Fig. 5.

Adsorption isotherms of peptide KR-12 on chitosan-silica materials at pH 8, 22°C for 2h. CS-6 (black), CS-7 (red) and CS-8 (blue).

Table 3.

Zeta potential values (ξ) of chitosan-silica materials before/after KR-12 peptide adsorption and adsorption parameters at pH 8.0 (±0.1) after fitting with Langmuir and Freundlich types mechanisms.

Material  ξ (mV) at pH 8Langmuir mechanismaFreundlich mechanismb
  Before  After  KL  qm  R2  KF  1/nF  R2 
CS-6  −22.2±1.8  −17.1±1.6  6.7×10-2  189.9  0.960  22.38  0.44  0.932 
CS-7  −25.2±2.4  −18.7±2.5  7.0×10-6  126882.9  0.980  1.10  0.95  0.980 
CS-8  −22.5±1.3  −5.5±1.9  8.0×10-7  537875.2  0.820  0.02  1.45  0.996 

qe=qmKLCe1+KLCe, KL (Lg−1) is the Langmuir constant and qm (mgg−1) is the maximum adsorption capacity for monolayer formation on the adsorbent.


qe=KFCe1/nF, KF (Lmg−1) is the Freundlich constant, 1/nF indicates adsorption intensity.

The evaluation of the form of peptide adsorption isotherms indicates that the mechanism of KR-12 loading in the evaluated solid supports is different (Fig. 5). The higher slope in the CS-6 at low offered peptide concentration (Fig. 5) indicates a higher uptake of the peptide in this region. After that, a progressive saturation of the solid is seen. This can be favored by the higher surface area and Vtp (total pore volume) (745m2/g and 0.58g/cm3, respectively, Table 1), in addition with a higher probability of hydrogen bonding formation per nm2 between the silanol, hydroxyl, and amino groups from the hybrid surface with the hydrophilic residues in the KR-12 peptide. The adsorption is more hindered in the CS-7 and CS-8 materials at low KR-12 concentrations due to their lower surface area and Vtp, but once the first peptide molecules are adsorbed, they promote the uptake of others at high concentration, especially in the CS-8 material (Fig. 5).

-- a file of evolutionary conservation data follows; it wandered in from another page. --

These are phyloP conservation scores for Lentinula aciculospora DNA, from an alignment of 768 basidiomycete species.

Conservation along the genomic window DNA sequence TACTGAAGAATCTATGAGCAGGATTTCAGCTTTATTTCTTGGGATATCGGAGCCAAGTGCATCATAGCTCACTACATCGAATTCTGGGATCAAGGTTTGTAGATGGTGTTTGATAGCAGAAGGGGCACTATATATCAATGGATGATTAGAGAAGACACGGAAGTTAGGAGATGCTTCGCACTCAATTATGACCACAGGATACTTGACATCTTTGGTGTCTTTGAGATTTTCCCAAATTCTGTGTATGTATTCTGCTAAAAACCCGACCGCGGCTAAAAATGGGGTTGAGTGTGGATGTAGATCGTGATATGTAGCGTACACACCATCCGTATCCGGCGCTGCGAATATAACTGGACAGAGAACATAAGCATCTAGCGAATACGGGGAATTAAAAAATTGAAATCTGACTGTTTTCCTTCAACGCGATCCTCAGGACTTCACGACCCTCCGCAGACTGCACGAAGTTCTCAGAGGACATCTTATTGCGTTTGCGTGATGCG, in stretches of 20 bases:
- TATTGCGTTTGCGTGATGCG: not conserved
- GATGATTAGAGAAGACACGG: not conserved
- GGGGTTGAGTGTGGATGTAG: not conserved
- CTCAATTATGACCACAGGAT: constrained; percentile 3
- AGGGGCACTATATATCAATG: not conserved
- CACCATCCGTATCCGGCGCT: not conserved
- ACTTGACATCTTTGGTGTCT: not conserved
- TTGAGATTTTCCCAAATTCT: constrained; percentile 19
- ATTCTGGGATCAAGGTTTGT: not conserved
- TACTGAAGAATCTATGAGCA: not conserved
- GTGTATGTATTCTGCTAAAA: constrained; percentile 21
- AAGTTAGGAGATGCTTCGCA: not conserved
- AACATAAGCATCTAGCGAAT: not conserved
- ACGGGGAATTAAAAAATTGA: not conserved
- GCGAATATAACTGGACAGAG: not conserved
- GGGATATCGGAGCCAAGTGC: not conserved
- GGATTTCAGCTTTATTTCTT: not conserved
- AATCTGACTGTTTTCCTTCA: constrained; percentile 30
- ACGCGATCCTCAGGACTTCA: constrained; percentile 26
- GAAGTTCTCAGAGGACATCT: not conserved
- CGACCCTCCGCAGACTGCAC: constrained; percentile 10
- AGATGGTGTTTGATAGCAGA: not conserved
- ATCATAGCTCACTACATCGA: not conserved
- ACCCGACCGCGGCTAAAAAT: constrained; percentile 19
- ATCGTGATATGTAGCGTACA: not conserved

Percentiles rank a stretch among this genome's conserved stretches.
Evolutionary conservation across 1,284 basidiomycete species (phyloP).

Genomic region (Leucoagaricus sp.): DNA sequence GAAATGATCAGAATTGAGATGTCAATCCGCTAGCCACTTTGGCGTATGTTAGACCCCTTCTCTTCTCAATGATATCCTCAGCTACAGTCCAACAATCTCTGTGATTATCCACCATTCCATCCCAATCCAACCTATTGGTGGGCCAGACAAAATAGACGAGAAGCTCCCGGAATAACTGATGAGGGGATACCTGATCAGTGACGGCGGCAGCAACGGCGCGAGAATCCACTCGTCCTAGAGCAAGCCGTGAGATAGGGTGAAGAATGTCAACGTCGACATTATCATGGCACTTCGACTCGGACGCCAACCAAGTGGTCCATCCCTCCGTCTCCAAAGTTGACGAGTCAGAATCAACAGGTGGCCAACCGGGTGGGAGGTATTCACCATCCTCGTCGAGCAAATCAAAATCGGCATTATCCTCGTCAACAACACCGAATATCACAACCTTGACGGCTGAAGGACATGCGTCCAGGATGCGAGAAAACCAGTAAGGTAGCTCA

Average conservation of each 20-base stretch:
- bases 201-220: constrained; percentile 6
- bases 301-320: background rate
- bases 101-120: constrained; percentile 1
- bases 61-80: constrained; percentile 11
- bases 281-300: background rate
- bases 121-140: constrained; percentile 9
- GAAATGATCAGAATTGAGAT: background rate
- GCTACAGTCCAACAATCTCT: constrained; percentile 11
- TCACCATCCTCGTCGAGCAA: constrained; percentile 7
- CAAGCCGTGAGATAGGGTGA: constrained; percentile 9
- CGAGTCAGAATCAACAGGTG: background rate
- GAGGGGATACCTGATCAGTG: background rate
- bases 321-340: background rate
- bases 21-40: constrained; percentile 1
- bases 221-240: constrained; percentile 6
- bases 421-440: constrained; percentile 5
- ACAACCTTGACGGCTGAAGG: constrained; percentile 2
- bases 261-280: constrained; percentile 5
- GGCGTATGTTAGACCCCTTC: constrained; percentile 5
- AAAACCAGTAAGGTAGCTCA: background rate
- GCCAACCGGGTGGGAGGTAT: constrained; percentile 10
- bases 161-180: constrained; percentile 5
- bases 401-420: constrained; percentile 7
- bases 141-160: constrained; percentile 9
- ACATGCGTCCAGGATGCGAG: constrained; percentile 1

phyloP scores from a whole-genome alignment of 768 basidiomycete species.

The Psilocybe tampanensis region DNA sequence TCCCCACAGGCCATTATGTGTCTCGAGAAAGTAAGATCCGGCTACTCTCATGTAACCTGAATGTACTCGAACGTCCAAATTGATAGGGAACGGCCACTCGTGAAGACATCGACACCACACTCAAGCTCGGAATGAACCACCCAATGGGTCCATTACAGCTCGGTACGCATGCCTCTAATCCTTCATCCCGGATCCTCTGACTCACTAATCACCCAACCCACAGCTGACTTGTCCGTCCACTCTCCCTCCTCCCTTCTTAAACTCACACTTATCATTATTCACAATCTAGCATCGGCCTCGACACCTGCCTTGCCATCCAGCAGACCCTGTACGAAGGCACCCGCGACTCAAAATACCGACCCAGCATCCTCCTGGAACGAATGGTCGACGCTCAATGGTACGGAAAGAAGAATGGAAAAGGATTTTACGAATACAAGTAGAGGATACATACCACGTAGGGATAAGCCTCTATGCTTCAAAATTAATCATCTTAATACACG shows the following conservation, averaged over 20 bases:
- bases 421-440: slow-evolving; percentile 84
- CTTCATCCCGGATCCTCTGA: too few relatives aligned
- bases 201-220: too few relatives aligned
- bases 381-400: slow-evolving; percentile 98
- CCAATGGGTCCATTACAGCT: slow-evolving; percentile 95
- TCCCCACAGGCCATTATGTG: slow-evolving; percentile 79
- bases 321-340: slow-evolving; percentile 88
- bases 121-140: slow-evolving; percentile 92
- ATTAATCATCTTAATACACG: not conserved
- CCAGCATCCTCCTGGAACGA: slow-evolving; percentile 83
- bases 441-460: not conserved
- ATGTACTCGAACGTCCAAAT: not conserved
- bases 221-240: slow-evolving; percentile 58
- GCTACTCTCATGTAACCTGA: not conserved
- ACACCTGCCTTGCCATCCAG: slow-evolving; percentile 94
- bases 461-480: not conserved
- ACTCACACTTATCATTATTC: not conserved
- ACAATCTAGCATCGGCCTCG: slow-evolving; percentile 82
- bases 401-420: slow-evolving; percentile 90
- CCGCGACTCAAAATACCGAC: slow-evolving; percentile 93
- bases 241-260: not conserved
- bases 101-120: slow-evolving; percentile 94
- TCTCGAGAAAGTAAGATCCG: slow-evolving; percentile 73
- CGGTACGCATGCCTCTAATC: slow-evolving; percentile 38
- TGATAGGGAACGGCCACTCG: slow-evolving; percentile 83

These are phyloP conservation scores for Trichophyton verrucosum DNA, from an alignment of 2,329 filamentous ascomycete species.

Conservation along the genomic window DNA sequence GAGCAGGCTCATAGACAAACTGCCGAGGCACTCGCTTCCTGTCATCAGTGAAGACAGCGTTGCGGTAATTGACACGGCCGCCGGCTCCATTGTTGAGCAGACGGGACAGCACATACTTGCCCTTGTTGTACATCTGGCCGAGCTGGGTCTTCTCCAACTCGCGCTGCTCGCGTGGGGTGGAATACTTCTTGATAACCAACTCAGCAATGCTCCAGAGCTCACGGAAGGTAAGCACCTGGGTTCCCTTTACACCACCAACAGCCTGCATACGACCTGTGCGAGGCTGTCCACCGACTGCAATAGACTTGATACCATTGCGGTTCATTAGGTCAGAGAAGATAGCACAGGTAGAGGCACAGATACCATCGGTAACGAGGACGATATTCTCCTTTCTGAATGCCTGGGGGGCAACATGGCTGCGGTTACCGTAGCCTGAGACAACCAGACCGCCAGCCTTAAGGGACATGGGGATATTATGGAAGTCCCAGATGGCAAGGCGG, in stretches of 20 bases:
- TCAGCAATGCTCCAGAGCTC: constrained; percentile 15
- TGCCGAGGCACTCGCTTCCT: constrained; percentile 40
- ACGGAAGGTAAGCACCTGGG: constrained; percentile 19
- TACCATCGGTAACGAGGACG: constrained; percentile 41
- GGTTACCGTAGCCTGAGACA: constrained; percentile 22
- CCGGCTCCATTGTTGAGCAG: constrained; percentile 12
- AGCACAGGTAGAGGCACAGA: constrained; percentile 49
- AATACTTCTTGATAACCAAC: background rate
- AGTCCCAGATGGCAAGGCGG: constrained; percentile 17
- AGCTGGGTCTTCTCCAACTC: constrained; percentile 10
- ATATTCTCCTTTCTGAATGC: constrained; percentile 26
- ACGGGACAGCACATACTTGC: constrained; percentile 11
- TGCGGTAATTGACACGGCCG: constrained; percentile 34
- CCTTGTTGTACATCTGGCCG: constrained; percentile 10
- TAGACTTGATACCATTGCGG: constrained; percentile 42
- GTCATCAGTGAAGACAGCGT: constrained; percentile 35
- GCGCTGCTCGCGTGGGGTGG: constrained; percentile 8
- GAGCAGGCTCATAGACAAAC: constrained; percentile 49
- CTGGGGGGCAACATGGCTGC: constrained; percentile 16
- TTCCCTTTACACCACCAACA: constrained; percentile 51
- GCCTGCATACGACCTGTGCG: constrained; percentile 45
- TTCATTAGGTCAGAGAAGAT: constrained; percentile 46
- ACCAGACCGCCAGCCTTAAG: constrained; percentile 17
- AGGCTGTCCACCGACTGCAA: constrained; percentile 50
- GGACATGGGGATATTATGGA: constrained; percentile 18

To get a better understanding of the adsorption process of the peptide, two isotherm models (Langmuir and Freundlich) are used to describe the adsorption data [60]. The isotherms from Fig. 5 are fitted in the range of 25mg/L–500mg/L of initial peptide concentration and the derived parameters are summarized in Table 3. According to the correlation coefficient, the adsorption process on the CS-6 material is better adjusted to a Langmuir model, which has been commonly used for describing the protein and peptide adsorption on solids [60]. This model is associated with the loading of the offered peptide forming a monolayer, homogeneously distributed in a finite number of equivalent sites in the surface of the material. The higher surface area in the CS-6 sample (Table 1) offers an environment where the KR-12 molecules can be well-distributed, with maximum 2 peptide molecules (equivalent size=1.5nm, Table 2) per textural pore (sizes between 1.5 and 3.5nm, Fig. 2). The comparison of the KL (Langmuir constant) and qm (maximum adsorption capacity) parameters for the three samples is not possible, because the later does not have a physical meaning in the CS-7 and CS-8 materials, which make to discard the model for these two samples (Table 3). The KR-12 adsorption isotherms in CS-7 and CS-8 materials are better adjusted to a Freundlich model, which has been also used for describing the adsorption of small peptides on bare and amino-functionalized silica particles, below a saturation point, indicating the formation of multilayers on the solid surface [28]. The CS-7 and CS-8 materials are less porous (Table 1) and they could be saturated with peptide at early stages, forming peptide multilayers at higher KR-12 concentrations (Fig. 5). The value of 1/nF (adsorption intensity) shows that the formation of multilayers is even stronger on the less porous CS-8 material, which explains the more efficient screening of the surface negative charge by the KR-12 molecules (greater decrease in zeta potential after adsorption, Table 3).